2344         the  vector is passed in ovecsize, which must be a non-negative number.         tor is passed in ovecsize, which must be a non-negative  number.  Note:
2345         Note: this argument is NOT the size of ovector in bytes.         this argument is NOT the size of ovector in bytes.
2346    
2347         The first two-thirds of the vector is used to pass back  captured  sub-         The  first  two-thirds of the vector is used to pass back captured sub-
2348         strings,  each  substring using a pair of integers. The remaining third         strings, each substring using a pair of integers. The  remaining  third
2349         of the vector is used as workspace by pcre_exec() while  matching  cap-         of  the  vector is used as workspace by pcre_exec() while matching cap-
2350         turing  subpatterns, and is not available for passing back information.         turing subpatterns, and is not available for passing back  information.
2351         The length passed in ovecsize should always be a multiple of three.  If         The  number passed in ovecsize should always be a multiple of three. If
2352         it is not, it is rounded down.         it is not, it is rounded down.
2353    
2354         When  a  match  is successful, information about captured substrings is         When a match is successful, information about  captured  substrings  is
2355         returned in pairs of integers, starting at the  beginning  of  ovector,         returned  in  pairs  of integers, starting at the beginning of ovector,
2356         and  continuing  up  to two-thirds of its length at the most. The first         and continuing up to two-thirds of its length at the  most.  The  first
2357         element of a pair is set to the offset of the first character in a sub-         element  of  each pair is set to the byte offset of the first character
2358         string,  and  the  second  is  set to the offset of the first character         in a substring, and the second is set to the byte offset of  the  first
2359         after the end of a substring. The  first  pair,  ovector[0]  and  ovec-         character  after  the end of a substring. Note: these values are always
2360         tor[1],  identify  the  portion  of  the  subject string matched by the         byte offsets, even in UTF-8 mode. They are not character counts.
2361         entire pattern. The next pair is used for the first  capturing  subpat-  
2362         tern, and so on. The value returned by pcre_exec() is one more than the         The first pair of integers, ovector[0]  and  ovector[1],  identify  the
2363         highest numbered pair that has been set. For example, if two substrings         portion  of  the subject string matched by the entire pattern. The next
2364         have  been captured, the returned value is 3. If there are no capturing         pair is used for the first capturing subpattern, and so on.  The  value
2365         subpatterns, the return value from a successful match is 1,  indicating         returned by pcre_exec() is one more than the highest numbered pair that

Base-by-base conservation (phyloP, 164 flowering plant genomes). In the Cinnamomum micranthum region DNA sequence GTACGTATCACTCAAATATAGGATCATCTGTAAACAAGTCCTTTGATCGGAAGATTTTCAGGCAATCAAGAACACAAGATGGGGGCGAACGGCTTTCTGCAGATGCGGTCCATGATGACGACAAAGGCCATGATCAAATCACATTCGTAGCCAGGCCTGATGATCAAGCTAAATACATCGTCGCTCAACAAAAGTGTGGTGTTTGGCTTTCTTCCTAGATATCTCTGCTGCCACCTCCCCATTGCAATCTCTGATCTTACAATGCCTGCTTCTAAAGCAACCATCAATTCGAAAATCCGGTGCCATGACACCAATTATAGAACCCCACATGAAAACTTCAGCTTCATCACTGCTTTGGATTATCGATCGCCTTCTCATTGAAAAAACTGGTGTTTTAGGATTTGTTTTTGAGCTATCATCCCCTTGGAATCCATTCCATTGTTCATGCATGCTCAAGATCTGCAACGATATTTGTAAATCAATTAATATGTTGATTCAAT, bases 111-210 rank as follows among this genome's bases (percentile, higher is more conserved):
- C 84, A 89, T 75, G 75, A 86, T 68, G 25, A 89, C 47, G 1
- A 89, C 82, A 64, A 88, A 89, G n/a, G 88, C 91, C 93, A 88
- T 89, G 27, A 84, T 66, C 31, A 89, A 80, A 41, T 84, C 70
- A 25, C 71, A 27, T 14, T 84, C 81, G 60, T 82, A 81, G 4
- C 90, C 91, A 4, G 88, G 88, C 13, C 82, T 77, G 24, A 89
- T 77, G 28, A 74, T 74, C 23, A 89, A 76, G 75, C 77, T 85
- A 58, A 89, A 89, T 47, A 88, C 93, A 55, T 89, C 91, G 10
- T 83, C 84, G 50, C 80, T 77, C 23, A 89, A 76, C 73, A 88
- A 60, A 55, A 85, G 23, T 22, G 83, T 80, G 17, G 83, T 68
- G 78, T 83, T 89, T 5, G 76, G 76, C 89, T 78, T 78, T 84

2366         that just the first pair of offsets has been set.         has been set.  For example, if two substrings have been  captured,  the
2367           returned  value is 3. If there are no capturing subpatterns, the return
2368           value from a successful match is 1, indicating that just the first pair
2369           of offsets has been set.
2370    
2371         If a capturing subpattern is matched repeatedly, it is the last portion         If a capturing subpattern is matched repeatedly, it is the last portion
2372         of the string that it matched that is returned.         of the string that it matched that is returned.
2373    
2374         If the vector is too small to hold all the captured substring  offsets,         If the vector is too small to hold all the captured substring  offsets,
2375         it is used as far as possible (up to two-thirds of its length), and the         it is used as far as possible (up to two-thirds of its length), and the
2376         function returns a value of zero. In particular, if the substring  off-         function returns a value of zero. If the substring offsets are  not  of
2377         sets are not of interest, pcre_exec() may be called with ovector passed         interest,  pcre_exec()  may  be  called with ovector passed as NULL and
2378         as NULL and ovecsize as zero. However, if  the  pattern  contains  back         ovecsize as zero. However, if the pattern contains back references  and
2379         references  and  the  ovector is not big enough to remember the related         the  ovector is not big enough to remember the related substrings, PCRE
2380         substrings, PCRE has to get additional memory for use during  matching.         has to get additional memory for use during matching. Thus it  is  usu-
2381         Thus it is usually advisable to supply an ovector.         ally advisable to supply an ovector.
2382    
2383         The  pcre_info()  function  can  be used to find out how many capturing         The pcre_fullinfo() function can be used to find out how many capturing
2384         subpatterns there are in a compiled  pattern.  The  smallest  size  for         subpatterns there are in a compiled  pattern.  The  smallest  size  for